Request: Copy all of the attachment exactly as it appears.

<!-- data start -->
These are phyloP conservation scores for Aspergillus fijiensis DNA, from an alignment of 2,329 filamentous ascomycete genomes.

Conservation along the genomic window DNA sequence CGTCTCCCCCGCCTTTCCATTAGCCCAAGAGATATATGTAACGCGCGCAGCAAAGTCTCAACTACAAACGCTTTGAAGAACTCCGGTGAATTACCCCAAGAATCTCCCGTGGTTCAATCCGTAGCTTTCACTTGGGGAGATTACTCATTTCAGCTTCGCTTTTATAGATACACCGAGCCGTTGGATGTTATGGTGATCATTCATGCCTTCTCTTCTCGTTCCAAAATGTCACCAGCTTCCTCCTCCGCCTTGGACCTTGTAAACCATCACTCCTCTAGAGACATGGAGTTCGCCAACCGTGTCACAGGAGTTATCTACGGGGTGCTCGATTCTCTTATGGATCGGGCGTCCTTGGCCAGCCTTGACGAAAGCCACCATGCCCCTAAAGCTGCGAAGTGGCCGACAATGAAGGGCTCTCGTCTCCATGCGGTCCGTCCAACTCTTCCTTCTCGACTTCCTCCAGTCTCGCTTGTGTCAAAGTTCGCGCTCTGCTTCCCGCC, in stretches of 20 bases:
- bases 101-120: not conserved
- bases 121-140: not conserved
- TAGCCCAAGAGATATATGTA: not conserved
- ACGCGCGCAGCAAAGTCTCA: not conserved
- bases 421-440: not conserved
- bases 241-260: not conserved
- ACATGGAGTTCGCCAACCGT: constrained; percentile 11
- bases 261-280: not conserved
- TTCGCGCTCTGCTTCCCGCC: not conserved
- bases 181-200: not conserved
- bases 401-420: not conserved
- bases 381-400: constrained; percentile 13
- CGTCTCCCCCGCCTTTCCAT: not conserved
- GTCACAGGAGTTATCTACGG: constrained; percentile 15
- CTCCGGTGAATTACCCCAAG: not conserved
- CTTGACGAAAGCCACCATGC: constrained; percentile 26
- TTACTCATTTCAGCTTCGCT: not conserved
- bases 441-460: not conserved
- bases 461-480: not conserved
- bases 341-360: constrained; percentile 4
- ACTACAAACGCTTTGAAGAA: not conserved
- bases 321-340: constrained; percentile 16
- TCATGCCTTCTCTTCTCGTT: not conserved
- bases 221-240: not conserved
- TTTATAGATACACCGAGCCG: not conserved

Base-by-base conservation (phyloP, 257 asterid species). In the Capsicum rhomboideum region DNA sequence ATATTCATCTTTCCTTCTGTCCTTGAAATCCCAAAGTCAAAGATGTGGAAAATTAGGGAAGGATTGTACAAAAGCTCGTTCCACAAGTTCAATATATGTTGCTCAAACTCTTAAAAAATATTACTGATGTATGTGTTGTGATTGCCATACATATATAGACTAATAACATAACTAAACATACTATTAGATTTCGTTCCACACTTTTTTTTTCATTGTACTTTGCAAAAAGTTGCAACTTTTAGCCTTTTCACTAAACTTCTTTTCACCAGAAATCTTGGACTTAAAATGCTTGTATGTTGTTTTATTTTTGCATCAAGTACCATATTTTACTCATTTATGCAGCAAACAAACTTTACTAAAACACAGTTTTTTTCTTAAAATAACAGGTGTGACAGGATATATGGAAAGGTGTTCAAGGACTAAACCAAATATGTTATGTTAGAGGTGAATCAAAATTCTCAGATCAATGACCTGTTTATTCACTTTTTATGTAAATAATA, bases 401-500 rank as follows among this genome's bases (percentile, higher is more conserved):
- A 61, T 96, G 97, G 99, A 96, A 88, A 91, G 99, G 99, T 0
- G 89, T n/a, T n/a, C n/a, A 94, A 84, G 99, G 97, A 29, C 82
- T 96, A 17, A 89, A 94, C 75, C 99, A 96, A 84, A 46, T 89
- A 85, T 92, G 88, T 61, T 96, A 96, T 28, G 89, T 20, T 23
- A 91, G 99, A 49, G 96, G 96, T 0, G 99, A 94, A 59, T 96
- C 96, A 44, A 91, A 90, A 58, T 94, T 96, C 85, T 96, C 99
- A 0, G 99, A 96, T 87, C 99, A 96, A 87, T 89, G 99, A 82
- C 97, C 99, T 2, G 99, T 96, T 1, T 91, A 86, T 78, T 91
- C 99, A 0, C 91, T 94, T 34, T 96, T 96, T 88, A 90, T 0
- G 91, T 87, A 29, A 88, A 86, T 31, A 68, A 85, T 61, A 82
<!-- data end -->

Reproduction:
These are phyloP conservation scores for Aspergillus fijiensis DNA, from an alignment of 2,329 filamentous ascomycete genomes.

Conservation along the genomic window DNA sequence CGTCTCCCCCGCCTTTCCATTAGCCCAAGAGATATATGTAACGCGCGCAGCAAAGTCTCAACTACAAACGCTTTGAAGAACTCCGGTGAATTACCCCAAGAATCTCCCGTGGTTCAATCCGTAGCTTTCACTTGGGGAGATTACTCATTTCAGCTTCGCTTTTATAGATACACCGAGCCGTTGGATGTTATGGTGATCATTCATGCCTTCTCTTCTCGTTCCAAAATGTCACCAGCTTCCTCCTCCGCCTTGGACCTTGTAAACCATCACTCCTCTAGAGACATGGAGTTCGCCAACCGTGTCACAGGAGTTATCTACGGGGTGCTCGATTCTCTTATGGATCGGGCGTCCTTGGCCAGCCTTGACGAAAGCCACCATGCCCCTAAAGCTGCGAAGTGGCCGACAATGAAGGGCTCTCGTCTCCATGCGGTCCGTCCAACTCTTCCTTCTCGACTTCCTCCAGTCTCGCTTGTGTCAAAGTTCGCGCTCTGCTTCCCGCC, in stretches of 20 bases:
- bases 101-120: not conserved
- bases 121-140: not conserved
- TAGCCCAAGAGATATATGTA: not conserved
- ACGCGCGCAGCAAAGTCTCA: not conserved
- bases 421-440: not conserved
- bases 241-260: not conserved
- ACATGGAGTTCGCCAACCGT: constrained; percentile 11
- bases 261-280: not conserved
- TTCGCGCTCTGCTTCCCGCC: not conserved
- bases 181-200: not conserved
- bases 401-420: not conserved
- bases 381-400: constrained; percentile 13
- CGTCTCCCCCGCCTTTCCAT: not conserved
- GTCACAGGAGTTATCTACGG: constrained; percentile 15
- CTCCGGTGAATTACCCCAAG: not conserved
- CTTGACGAAAGCCACCATGC: constrained; percentile 26
- TTACTCATTTCAGCTTCGCT: not conserved
- bases 441-460: not conserved
- bases 461-480: not conserved
- bases 341-360: constrained; percentile 4
- ACTACAAACGCTTTGAAGAA: not conserved
- bases 321-340: constrained; percentile 16
- TCATGCCTTCTCTTCTCGTT: not conserved
- bases 221-240: not conserved
- TTTATAGATACACCGAGCCG: not conserved

Base-by-base conservation (phyloP, 257 asterid species). In the Capsicum rhomboideum region DNA sequence ATATTCATCTTTCCTTCTGTCCTTGAAATCCCAAAGTCAAAGATGTGGAAAATTAGGGAAGGATTGTACAAAAGCTCGTTCCACAAGTTCAATATATGTTGCTCAAACTCTTAAAAAATATTACTGATGTATGTGTTGTGATTGCCATACATATATAGACTAATAACATAACTAAACATACTATTAGATTTCGTTCCACACTTTTTTTTTCATTGTACTTTGCAAAAAGTTGCAACTTTTAGCCTTTTCACTAAACTTCTTTTCACCAGAAATCTTGGACTTAAAATGCTTGTATGTTGTTTTATTTTTGCATCAAGTACCATATTTTACTCATTTATGCAGCAAACAAACTTTACTAAAACACAGTTTTTTTCTTAAAATAACAGGTGTGACAGGATATATGGAAAGGTGTTCAAGGACTAAACCAAATATGTTATGTTAGAGGTGAATCAAAATTCTCAGATCAATGACCTGTTTATTCACTTTTTATGTAAATAATA, bases 401-500 rank as follows among this genome's bases (percentile, higher is more conserved):
- A 61, T 96, G 97, G 99, A 96, A 88, A 91, G 99, G 99, T 0
- G 89, T n/a, T n/a, C n/a, A 94, A 84, G 99, G 97, A 29, C 82
- T 96, A 17, A 89, A 94, C 75, C 99, A 96, A 84, A 46, T 89
- A 85, T 92, G 88, T 61, T 96, A 96, T 28, G 89, T 20, T 23
- A 91, G 99, A 49, G 96, G 96, T 0, G 99, A 94, A 59, T 96
- C 96, A 44, A 91, A 90, A 58, T 94, T 96, C 85, T 96, C 99
- A 0, G 99, A 96, T 87, C 99, A 96, A 87, T 89, G 99, A 82
- C 97, C 99, T 2, G 99, T 96, T 1, T 91, A 86, T 78, T 91
- C 99, A 0, C 91, T 94, T 34, T 96, T 96, T 88, A 90, T 0
- G 91, T 87, A 29, A 88, A 86, T 31, A 68, A 85, T 61, A 82